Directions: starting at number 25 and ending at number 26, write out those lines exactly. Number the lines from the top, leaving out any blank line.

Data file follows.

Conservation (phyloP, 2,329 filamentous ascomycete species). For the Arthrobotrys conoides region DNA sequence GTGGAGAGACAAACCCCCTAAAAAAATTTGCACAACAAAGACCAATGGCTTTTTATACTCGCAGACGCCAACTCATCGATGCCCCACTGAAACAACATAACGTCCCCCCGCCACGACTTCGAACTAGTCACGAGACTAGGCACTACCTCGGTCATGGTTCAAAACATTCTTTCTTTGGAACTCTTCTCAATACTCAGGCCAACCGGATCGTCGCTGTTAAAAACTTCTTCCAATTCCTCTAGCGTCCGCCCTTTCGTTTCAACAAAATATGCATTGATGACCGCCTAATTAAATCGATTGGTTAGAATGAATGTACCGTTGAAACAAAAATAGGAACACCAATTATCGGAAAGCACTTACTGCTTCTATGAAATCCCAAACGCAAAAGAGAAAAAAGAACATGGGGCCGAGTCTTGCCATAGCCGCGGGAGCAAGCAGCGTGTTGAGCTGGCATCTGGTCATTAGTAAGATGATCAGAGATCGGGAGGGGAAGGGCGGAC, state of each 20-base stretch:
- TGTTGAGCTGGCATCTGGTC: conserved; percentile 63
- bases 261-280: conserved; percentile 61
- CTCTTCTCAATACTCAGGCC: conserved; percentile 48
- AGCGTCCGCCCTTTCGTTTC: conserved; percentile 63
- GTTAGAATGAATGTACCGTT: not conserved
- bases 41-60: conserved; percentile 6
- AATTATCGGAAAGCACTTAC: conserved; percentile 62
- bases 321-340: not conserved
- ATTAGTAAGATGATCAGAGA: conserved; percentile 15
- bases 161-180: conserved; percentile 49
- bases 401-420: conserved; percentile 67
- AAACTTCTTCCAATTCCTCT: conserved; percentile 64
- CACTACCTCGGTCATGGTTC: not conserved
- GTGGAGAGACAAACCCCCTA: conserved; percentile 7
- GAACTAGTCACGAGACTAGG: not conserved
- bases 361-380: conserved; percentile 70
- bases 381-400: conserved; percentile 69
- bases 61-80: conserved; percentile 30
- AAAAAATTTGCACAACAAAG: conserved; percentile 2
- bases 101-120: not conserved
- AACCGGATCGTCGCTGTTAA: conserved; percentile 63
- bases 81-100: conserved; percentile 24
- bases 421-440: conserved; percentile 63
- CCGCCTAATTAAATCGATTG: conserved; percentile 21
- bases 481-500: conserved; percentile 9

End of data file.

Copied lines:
- CCGCCTAATTAAATCGATTG: conserved; percentile 21
- bases 481-500: conserved; percentile 9